Mixed-media exhibit captures area’s rich ranching
| Ted Compton stands next to a fenceline
on his family’s ranch near Hesperus. Like many
sons and daughters of ranching families, he left Durango
after high school, encouraged by his parents to pursue
interests outside ranching. Since then, Compton has
returned to Durango, where he works as an engineer
and helps out during crux times on the ranch./Photo
by Dustin Bradford
up alongside hundreds of acres of open space and riding
horses in the shadow of the San Juan Mountains may be
a dream for many urban children. Yet, skyscrapers and
bustling city streets are often the very things that entice
children who grew up breaking horses - rather than break
dancing - to leave their roots.
In fact, by the time many ranch kids
become teen-agers, the arid and rugged West doesn’t
look nearly as golden as, say, California. And while many
leave in search of greener pastures, they often discover
life on the other side of the fence is not always what
it’s cracked up to be.
Jennifer James Wheeling, who grew
up the eldest of five siblings on her parents’ James
Ranch in the Animas Valley, remembers as a child feeling
confined by her rural surroundings.
“I wanted freedom,” Wheeling
Wheeling left Durango right after
high school, looking to satisfy her fiercely independent
nature and escape what she called the “everybody-knows-who-you-are”
“I wanted out to be my own person,”
she says. “Dad cast a pretty tall shadow.”
Her sisters Cynthia and Julie Ott
and brothers Justin and Dan all left as well.
Ted Compton, son of Hesperus ranchers
Penni and Tom Compton, also left Durango right after high
school. He landed in the San Francisco Bay Area, at Stanford
University. Since his parents, who also are teachers,
always motivated him academically, Compton says he chose
Stanford more for what the school offered than what the
city did. But Compton did admit that being near the city
afforded him many things that were unavailable in Durango,
including his first rock concert.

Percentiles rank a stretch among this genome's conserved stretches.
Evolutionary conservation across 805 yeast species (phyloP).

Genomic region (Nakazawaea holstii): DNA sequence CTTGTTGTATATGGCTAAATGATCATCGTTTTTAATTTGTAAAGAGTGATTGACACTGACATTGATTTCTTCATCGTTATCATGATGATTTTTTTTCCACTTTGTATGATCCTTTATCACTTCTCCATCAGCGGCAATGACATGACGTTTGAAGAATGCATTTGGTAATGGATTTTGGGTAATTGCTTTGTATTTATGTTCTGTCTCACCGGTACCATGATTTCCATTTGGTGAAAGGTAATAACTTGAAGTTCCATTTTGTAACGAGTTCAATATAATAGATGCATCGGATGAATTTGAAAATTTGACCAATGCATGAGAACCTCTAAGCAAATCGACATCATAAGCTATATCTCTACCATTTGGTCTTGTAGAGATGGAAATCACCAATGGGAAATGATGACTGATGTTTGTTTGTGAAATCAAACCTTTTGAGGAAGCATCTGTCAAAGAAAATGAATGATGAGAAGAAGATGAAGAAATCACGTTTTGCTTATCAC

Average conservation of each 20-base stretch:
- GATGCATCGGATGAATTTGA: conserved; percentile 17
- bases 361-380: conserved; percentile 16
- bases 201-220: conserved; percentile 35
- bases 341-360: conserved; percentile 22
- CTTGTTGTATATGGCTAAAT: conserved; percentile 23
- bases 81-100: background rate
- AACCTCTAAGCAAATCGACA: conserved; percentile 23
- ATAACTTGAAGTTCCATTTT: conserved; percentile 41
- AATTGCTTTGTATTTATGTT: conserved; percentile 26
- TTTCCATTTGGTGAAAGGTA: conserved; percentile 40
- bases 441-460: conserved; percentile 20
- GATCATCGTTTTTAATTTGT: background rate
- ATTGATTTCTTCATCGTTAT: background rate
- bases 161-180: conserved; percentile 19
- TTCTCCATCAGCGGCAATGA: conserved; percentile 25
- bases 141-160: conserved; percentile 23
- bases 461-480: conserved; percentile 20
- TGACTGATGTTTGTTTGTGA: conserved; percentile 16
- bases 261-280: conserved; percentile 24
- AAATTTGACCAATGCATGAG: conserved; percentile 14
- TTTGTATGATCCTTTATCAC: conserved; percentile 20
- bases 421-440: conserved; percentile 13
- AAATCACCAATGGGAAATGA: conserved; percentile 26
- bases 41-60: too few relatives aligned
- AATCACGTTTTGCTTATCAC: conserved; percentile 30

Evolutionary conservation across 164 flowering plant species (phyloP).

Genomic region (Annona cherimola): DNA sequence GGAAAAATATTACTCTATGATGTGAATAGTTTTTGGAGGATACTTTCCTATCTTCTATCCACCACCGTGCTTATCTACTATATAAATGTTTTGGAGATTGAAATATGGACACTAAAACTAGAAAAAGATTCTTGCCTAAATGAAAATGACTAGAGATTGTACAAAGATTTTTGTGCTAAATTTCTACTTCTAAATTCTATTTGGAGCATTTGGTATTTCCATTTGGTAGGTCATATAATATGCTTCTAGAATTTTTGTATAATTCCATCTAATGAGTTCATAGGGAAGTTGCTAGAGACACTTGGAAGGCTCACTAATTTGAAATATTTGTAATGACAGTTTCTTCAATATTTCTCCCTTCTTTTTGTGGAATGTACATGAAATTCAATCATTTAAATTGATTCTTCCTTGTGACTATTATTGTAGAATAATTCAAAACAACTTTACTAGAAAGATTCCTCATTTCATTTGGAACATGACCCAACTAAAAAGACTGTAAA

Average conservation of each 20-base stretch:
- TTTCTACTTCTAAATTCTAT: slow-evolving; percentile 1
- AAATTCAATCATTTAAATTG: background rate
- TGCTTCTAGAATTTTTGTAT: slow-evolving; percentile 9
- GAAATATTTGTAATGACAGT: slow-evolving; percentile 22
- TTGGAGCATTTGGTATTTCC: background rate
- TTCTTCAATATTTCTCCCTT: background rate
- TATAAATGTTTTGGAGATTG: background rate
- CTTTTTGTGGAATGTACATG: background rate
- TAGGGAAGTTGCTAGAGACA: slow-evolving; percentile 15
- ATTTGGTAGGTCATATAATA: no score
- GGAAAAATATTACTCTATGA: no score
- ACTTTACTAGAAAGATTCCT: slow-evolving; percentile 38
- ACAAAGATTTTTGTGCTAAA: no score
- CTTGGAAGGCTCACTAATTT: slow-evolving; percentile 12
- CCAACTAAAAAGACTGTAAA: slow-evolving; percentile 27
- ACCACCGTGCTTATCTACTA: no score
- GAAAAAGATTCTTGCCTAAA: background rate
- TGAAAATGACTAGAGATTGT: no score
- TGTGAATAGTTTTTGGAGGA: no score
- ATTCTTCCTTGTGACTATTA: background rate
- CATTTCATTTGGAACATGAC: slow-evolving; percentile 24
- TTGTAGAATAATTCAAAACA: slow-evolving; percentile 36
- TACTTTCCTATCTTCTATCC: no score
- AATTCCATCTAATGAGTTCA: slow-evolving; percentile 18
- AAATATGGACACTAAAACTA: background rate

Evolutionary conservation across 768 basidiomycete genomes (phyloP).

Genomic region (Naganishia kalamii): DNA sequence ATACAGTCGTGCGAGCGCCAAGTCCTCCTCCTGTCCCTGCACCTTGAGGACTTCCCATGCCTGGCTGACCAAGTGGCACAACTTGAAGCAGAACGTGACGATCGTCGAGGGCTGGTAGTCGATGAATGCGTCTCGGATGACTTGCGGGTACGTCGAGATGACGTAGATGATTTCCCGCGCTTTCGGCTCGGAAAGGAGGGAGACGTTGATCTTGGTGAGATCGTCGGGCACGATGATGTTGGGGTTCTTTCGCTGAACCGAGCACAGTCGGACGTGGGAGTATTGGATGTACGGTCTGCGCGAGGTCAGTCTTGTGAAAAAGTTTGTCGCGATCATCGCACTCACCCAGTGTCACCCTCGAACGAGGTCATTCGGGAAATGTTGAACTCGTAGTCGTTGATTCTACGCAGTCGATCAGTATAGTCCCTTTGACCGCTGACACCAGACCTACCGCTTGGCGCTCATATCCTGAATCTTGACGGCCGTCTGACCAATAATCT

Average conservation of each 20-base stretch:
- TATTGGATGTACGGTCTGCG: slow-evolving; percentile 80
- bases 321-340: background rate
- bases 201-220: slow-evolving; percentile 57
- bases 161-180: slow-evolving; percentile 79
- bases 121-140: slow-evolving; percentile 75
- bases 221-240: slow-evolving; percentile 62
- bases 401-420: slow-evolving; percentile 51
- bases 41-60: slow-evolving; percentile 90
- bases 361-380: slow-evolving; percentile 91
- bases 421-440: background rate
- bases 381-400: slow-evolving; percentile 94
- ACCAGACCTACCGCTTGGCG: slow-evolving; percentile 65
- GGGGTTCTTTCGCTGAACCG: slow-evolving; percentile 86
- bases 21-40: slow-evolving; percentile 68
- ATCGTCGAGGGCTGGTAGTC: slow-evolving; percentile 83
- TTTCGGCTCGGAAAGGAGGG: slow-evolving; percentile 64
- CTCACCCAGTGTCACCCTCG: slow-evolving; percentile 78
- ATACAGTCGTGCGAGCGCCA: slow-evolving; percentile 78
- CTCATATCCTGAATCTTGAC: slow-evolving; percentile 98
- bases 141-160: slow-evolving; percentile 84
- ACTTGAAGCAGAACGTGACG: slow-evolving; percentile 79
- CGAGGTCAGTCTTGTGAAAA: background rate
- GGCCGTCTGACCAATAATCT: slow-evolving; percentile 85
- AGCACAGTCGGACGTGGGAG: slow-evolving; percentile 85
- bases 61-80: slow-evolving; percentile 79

Interestingly, both the Compton and
James families encouraged their children to leave, wanting
them to experience something else and prepare themselves
for careers outside of ranching – and Durango.
Alexandra Earl, another “ranch
daughter,” was also coaxed by her parents, Connie
and Jim, to pursue something other than the family trade
after she returned to Durango with an English literature
degree from CU Boulder. For a while, Earl worked as an
intern at a law office and at the local television station,
yet she says her parents saw it as a dead-end. As much
as she loved the beauty and quality of life on the ranch,
overlooking the Florida River, Earl left for San Francisco
seeking more professional opportunity.
“It was the early ’80s,
and I felt like $6 an hour was the best I could do here,”
| The James family, which
owns the James Ranch, seen here in the north Animas
Valley, has five children, four of whom have returned
to Durango to work the ranch./Photo by Dustin Bradford
Once in San Francisco, Earl worked
producing media and events for high-tech companies. While
her career was quite lucrative, the trade-off, she decided,
came at the expense of her physical and mental health.
“It was so competitive,”
she says. “It wore me out.”
She eventually realized that what
she left on the ranch outweighed material gain, and decided
to move back.
For Wheeling, who lived in Pennsylvania
and California before ending up in Dallas with her husband,
Joe, and two daughters, the decision to move back was
not so clear cut. Although she felt something was not
quite right, she could not put her finger on it.
“Something was missing,”
Wheeling, who now runs an organic
vegetable business, Meadowbrook Farms, says a big part
of it was her love of the land, something she never lost.
In Dallas, Wheeling says she felt ostracized by her neighbors,
who were difficult to get to know and not very receptive
to things like truckloads of compost being dumped in her
“I was an odd bird in the midst
of suburbia Texas,” she says.
Earl also found neighbors in the city
more distant, despite the higher density and physical
“We survive here by being neighborly,
while people in the city survive by keeping to themselves,”
she observes. “When people talk to you in the city,
usually it is because something is wrong.”
Despite a lack of neighborly rapport,
Wheeling and her husband came back to Durango primarily
because of their children, Olivia and Brooke. When it
was time for the girls to start school, Wheeling says
she took a long, hard look at her values and the different
messages sent to kids in school.
“I didn’t want them to